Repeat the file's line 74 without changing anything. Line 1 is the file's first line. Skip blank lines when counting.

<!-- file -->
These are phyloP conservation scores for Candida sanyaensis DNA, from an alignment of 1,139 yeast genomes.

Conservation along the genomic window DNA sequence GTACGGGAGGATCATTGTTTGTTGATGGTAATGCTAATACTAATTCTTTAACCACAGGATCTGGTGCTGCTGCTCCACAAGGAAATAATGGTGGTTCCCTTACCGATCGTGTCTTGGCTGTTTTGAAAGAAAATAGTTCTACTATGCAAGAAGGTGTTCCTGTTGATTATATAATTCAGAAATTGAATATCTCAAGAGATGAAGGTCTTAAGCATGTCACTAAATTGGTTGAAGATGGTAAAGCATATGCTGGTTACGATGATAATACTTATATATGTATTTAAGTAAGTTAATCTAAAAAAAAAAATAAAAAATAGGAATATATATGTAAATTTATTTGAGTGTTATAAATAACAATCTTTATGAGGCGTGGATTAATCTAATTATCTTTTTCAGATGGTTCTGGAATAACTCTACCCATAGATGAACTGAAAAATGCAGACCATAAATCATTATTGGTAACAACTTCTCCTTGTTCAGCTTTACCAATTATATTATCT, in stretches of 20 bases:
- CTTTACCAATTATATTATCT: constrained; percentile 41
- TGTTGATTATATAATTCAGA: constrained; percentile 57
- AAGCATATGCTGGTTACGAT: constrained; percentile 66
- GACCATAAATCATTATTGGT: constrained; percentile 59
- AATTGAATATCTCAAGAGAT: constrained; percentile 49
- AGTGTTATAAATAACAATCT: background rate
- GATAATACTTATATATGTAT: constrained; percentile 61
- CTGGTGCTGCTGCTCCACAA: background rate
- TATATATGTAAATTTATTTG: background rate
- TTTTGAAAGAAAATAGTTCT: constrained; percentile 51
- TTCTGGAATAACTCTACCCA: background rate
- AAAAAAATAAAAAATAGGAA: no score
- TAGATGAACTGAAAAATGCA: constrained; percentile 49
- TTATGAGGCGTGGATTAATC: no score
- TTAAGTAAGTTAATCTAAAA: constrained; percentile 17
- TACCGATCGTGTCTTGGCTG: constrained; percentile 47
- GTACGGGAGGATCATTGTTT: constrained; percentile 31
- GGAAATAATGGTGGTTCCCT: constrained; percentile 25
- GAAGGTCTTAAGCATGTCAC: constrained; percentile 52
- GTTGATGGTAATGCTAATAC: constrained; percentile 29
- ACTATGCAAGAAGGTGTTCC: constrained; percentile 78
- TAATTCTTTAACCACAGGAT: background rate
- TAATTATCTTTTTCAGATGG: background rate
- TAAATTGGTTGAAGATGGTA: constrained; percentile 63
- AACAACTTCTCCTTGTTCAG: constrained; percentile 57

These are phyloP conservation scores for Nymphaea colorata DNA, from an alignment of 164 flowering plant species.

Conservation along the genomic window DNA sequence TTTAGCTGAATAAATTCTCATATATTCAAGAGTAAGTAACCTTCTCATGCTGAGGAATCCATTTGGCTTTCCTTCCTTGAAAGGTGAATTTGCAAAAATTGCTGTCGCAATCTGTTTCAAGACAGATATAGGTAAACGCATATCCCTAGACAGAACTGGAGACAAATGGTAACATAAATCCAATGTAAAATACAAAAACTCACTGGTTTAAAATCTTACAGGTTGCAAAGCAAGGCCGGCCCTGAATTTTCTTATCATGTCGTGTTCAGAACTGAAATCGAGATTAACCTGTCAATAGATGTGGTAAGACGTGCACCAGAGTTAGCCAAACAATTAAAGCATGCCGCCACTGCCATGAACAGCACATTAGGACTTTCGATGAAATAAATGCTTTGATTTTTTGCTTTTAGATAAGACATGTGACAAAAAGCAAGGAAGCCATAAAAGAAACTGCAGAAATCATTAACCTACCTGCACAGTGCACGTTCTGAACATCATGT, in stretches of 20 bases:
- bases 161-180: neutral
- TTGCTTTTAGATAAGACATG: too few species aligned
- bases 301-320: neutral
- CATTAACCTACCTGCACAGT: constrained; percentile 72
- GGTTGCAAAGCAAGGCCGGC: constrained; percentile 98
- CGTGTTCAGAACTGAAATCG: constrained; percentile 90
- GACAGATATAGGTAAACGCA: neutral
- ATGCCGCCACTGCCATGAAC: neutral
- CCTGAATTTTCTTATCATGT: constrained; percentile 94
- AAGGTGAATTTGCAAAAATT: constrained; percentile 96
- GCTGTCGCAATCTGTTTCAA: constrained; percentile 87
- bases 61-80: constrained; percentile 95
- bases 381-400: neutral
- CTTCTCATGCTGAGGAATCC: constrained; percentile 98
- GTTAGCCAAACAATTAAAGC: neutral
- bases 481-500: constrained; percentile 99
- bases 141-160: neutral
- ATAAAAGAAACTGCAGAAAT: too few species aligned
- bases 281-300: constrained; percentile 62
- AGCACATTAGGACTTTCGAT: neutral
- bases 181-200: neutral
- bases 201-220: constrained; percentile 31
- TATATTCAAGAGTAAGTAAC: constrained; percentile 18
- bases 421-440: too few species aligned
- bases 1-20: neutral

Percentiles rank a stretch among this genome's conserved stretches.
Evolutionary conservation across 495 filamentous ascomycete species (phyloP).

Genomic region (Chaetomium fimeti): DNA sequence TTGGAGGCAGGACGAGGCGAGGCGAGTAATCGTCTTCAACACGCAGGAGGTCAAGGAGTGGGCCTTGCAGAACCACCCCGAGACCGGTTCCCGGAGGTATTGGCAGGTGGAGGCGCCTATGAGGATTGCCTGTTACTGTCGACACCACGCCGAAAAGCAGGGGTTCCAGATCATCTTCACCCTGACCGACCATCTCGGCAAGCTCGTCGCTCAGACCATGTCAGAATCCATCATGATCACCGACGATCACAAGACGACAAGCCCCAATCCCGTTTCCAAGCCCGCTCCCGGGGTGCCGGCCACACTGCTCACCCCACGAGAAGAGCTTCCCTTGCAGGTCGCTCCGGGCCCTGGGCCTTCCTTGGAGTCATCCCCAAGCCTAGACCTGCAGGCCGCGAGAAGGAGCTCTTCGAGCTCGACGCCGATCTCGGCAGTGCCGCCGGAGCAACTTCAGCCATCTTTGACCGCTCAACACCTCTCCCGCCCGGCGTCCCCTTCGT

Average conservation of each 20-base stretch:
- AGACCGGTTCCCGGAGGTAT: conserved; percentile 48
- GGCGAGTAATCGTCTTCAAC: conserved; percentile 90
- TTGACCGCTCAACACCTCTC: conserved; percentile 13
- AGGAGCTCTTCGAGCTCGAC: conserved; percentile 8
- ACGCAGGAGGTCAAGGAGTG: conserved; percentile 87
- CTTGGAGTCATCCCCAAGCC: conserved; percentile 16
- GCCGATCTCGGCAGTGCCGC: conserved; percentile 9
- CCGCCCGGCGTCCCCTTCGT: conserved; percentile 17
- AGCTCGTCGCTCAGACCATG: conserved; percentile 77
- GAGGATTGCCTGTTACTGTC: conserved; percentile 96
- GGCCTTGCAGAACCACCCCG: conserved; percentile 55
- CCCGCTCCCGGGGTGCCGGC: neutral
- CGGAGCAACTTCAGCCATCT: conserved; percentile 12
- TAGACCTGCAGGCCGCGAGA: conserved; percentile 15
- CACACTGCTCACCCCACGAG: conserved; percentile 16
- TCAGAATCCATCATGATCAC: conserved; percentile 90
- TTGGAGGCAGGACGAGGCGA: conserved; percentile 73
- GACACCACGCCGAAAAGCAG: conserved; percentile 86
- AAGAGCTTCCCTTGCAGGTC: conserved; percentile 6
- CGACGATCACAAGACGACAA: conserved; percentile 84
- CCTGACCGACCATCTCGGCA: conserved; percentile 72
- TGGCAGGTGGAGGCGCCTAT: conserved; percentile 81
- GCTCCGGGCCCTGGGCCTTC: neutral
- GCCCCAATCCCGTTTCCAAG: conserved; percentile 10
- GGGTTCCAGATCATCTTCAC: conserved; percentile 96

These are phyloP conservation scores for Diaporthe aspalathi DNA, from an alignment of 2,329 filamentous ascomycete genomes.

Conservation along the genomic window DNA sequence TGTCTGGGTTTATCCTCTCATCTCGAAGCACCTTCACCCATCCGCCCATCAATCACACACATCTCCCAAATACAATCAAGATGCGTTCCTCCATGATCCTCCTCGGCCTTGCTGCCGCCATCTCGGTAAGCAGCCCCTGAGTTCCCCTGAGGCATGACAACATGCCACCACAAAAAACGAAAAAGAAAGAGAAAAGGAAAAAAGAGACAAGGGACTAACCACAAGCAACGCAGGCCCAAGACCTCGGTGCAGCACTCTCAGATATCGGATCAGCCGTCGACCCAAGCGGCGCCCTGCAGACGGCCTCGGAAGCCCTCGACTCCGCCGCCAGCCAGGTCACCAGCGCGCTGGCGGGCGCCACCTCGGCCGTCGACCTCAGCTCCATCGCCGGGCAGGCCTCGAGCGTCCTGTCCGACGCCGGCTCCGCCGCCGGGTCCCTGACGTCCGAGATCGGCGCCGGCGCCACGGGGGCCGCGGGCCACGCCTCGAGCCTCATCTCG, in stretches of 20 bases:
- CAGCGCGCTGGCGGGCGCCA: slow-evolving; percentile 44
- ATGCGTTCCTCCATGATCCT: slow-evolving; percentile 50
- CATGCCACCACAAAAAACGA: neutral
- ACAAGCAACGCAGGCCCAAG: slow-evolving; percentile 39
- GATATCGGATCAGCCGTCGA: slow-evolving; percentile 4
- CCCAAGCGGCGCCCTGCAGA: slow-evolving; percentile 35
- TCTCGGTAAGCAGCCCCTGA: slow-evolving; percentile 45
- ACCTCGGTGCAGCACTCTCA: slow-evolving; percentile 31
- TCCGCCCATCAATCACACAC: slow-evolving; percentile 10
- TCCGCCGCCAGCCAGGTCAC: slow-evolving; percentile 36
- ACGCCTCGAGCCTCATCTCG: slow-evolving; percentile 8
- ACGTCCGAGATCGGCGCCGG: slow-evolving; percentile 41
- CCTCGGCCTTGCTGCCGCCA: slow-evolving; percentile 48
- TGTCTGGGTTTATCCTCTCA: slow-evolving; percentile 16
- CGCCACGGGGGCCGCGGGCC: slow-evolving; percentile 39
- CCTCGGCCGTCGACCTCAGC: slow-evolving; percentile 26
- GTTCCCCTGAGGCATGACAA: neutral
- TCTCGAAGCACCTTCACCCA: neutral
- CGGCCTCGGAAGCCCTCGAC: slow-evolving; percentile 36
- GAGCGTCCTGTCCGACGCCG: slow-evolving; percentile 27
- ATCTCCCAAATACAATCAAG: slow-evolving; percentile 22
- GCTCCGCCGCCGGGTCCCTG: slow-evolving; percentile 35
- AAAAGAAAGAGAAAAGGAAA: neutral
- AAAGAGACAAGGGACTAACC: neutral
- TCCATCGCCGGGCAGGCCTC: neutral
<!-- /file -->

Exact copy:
- TCAGAATCCATCATGATCAC: conserved; percentile 90